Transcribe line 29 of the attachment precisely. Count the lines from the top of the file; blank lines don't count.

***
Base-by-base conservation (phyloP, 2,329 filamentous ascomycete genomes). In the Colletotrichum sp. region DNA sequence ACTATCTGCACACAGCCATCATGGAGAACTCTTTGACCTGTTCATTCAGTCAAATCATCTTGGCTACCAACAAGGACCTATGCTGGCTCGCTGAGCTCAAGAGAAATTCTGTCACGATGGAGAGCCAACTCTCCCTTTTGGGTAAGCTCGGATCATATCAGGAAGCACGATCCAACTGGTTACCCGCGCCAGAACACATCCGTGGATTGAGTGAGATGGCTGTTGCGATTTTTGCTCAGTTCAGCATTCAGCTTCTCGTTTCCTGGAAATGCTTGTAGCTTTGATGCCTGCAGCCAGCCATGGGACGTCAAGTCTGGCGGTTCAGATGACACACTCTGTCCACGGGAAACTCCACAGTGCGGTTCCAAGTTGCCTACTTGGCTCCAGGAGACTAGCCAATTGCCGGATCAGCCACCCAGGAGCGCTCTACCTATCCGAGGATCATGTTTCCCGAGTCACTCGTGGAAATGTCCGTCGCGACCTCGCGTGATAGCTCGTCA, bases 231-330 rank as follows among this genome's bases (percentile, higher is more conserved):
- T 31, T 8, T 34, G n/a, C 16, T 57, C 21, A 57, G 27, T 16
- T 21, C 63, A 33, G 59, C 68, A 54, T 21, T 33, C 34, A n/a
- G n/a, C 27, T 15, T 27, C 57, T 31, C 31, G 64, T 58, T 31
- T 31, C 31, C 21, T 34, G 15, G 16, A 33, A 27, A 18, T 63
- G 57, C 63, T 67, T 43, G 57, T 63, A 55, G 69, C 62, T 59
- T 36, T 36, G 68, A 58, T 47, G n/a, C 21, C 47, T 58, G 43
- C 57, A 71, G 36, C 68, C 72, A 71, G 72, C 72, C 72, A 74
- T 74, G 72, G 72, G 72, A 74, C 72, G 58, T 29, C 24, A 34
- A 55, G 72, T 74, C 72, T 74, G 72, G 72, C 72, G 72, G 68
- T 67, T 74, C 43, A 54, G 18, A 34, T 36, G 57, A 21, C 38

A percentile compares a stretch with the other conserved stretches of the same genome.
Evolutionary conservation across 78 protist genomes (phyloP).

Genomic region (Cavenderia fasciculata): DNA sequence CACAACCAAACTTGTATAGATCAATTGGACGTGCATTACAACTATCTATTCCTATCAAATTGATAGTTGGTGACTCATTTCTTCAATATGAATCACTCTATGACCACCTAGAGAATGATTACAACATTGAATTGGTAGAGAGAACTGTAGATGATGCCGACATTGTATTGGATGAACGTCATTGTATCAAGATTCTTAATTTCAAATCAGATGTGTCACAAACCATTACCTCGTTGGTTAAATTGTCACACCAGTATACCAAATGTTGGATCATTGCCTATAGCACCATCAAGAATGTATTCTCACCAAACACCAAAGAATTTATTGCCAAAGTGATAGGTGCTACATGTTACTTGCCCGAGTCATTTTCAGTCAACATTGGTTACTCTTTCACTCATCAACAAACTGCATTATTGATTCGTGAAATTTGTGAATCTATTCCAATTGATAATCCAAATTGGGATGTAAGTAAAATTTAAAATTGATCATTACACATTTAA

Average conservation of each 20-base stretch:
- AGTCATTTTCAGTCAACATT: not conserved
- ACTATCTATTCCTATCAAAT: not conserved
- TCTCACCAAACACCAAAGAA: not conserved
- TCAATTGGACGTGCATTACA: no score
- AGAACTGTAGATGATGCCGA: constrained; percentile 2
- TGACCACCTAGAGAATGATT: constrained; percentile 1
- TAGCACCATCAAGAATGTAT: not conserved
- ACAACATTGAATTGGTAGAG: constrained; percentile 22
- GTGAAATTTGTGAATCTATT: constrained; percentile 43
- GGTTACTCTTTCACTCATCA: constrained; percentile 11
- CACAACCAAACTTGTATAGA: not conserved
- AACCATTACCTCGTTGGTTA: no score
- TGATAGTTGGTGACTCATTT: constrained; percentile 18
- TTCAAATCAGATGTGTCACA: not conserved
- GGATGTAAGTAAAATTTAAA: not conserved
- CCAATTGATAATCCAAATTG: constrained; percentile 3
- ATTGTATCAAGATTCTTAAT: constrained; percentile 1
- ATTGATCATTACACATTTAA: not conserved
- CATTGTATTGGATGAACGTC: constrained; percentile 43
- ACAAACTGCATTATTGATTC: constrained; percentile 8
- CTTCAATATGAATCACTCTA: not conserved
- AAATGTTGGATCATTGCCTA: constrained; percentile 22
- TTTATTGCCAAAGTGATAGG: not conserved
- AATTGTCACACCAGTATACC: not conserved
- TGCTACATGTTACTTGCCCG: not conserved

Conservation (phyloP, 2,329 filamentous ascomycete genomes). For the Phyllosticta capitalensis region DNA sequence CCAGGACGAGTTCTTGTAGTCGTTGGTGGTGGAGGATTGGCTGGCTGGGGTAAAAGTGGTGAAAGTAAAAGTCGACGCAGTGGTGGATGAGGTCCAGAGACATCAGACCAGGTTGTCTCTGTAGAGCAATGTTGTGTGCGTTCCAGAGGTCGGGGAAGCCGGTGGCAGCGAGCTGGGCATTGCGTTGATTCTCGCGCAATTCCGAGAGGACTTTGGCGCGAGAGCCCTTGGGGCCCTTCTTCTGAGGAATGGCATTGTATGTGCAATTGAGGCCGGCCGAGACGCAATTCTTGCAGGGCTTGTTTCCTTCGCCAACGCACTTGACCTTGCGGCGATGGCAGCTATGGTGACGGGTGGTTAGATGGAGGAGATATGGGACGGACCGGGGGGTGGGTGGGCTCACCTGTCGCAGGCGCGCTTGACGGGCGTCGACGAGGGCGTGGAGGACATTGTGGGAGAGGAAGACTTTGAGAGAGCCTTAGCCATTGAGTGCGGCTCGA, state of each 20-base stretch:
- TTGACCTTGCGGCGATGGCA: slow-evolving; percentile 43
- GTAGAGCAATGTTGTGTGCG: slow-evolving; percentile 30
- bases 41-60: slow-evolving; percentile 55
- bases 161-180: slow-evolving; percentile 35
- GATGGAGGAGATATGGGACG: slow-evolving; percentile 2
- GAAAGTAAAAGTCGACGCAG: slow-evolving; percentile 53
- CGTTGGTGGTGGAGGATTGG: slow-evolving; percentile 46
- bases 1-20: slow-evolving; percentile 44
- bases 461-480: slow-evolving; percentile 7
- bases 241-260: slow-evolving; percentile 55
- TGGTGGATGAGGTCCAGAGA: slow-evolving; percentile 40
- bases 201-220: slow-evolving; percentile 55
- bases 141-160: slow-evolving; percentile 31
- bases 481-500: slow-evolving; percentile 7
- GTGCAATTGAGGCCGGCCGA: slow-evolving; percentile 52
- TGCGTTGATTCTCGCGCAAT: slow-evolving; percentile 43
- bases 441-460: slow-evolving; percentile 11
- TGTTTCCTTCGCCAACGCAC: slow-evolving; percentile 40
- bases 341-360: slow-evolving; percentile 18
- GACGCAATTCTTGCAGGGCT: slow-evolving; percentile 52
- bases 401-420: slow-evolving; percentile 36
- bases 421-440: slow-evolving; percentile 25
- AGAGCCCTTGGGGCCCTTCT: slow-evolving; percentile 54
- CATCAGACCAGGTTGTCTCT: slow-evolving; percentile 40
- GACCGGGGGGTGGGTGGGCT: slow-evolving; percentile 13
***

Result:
- TTCAAATCAGATGTGTCACA: not conserved